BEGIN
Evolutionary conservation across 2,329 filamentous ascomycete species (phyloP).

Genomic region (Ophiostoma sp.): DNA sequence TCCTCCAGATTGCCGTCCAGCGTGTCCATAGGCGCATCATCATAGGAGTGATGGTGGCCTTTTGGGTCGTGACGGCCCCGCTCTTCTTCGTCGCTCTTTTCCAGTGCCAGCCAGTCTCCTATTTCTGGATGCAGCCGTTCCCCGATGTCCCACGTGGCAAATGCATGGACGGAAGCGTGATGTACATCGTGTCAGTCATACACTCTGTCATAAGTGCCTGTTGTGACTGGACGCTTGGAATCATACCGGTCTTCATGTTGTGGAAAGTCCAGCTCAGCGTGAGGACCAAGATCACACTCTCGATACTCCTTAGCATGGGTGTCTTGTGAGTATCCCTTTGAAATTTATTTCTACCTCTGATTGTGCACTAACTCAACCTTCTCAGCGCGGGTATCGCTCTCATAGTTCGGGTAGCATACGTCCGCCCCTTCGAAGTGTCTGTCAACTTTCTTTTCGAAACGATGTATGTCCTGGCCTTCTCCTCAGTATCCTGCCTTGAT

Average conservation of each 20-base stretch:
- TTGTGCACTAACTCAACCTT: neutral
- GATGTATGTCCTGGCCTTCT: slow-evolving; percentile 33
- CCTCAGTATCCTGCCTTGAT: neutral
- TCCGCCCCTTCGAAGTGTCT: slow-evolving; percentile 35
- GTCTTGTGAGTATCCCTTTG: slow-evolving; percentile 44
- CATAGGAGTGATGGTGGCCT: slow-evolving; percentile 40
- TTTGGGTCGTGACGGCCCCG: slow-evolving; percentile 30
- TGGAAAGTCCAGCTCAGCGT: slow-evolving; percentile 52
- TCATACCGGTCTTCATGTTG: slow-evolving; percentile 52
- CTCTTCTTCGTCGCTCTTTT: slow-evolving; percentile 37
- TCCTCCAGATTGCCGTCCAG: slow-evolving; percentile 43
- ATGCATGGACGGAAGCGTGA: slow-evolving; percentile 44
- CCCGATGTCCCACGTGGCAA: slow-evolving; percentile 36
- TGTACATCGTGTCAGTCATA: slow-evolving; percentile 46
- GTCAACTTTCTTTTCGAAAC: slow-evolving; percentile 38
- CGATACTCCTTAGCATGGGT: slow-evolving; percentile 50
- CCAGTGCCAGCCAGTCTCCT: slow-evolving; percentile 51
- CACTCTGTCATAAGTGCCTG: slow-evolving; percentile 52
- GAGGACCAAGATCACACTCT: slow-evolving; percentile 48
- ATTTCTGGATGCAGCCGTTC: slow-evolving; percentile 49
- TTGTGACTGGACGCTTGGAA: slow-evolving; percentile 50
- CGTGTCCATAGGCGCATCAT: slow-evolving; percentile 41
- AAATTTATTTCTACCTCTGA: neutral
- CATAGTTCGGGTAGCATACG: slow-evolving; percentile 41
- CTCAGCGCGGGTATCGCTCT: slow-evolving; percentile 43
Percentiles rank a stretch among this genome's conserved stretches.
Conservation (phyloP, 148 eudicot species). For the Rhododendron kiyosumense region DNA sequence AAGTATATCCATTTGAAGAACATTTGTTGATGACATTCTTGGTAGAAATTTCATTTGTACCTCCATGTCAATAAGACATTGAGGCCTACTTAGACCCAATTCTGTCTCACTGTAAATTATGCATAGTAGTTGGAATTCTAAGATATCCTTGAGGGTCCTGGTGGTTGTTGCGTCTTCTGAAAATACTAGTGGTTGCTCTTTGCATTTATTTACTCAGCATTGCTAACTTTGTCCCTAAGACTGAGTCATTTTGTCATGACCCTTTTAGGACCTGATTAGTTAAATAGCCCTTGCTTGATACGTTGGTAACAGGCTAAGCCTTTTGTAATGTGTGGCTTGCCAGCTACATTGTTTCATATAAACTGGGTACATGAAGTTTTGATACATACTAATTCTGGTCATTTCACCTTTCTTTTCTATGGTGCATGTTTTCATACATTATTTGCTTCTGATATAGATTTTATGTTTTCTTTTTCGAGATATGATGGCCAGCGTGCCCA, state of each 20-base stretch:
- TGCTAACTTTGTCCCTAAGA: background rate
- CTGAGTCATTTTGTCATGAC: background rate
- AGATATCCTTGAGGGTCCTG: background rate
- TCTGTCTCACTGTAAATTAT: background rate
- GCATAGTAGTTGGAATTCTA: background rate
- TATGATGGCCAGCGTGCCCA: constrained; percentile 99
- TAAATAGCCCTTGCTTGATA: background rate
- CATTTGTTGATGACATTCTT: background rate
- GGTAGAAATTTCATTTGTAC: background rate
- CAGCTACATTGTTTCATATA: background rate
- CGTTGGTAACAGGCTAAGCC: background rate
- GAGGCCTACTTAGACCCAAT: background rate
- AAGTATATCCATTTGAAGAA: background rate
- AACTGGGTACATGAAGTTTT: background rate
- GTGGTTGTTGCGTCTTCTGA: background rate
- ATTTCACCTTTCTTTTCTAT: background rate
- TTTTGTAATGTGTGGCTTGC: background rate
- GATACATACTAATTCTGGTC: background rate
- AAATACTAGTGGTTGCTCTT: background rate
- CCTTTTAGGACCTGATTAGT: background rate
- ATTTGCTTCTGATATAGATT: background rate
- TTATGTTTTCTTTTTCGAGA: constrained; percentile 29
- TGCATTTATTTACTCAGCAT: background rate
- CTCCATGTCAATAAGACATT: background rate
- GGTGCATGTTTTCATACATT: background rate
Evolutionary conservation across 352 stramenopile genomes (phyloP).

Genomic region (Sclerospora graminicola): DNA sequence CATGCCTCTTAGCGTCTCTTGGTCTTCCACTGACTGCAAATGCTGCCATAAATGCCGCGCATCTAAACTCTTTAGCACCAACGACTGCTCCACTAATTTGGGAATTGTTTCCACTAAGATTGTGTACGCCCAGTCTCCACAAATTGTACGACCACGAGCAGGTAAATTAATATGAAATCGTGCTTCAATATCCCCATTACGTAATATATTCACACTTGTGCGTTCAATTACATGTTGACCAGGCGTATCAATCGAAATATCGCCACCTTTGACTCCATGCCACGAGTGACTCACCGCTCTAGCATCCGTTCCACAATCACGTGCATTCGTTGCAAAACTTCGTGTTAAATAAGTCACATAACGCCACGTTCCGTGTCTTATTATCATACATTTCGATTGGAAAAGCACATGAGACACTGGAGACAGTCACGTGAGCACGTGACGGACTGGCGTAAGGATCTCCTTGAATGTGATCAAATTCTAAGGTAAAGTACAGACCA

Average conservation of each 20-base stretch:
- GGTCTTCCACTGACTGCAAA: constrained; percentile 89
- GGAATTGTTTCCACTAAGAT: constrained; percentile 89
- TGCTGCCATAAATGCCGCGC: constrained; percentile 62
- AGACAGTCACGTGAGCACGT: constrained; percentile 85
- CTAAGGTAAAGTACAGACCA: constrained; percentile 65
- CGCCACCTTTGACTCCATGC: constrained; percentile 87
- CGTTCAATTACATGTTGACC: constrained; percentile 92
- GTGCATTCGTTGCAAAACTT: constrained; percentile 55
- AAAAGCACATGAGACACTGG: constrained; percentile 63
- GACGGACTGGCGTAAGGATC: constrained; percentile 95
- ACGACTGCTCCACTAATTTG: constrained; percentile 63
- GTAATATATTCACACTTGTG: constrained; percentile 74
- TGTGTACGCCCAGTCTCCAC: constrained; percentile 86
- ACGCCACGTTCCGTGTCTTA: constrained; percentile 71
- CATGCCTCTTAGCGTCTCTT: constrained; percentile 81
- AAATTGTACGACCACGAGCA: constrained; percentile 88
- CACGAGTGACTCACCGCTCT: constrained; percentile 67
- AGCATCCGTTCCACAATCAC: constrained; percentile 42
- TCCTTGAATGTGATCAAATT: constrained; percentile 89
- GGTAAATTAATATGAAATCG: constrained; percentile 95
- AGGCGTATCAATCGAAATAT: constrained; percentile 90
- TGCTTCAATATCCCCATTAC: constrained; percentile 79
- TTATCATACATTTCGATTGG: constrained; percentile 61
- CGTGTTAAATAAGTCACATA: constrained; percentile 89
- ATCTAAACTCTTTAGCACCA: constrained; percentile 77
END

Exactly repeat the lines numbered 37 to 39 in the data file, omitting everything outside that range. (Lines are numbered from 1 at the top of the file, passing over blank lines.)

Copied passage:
- TAAATAGCCCTTGCTTGATA: background rate
- CATTTGTTGATGACATTCTT: background rate
- GGTAGAAATTTCATTTGTAC: background rate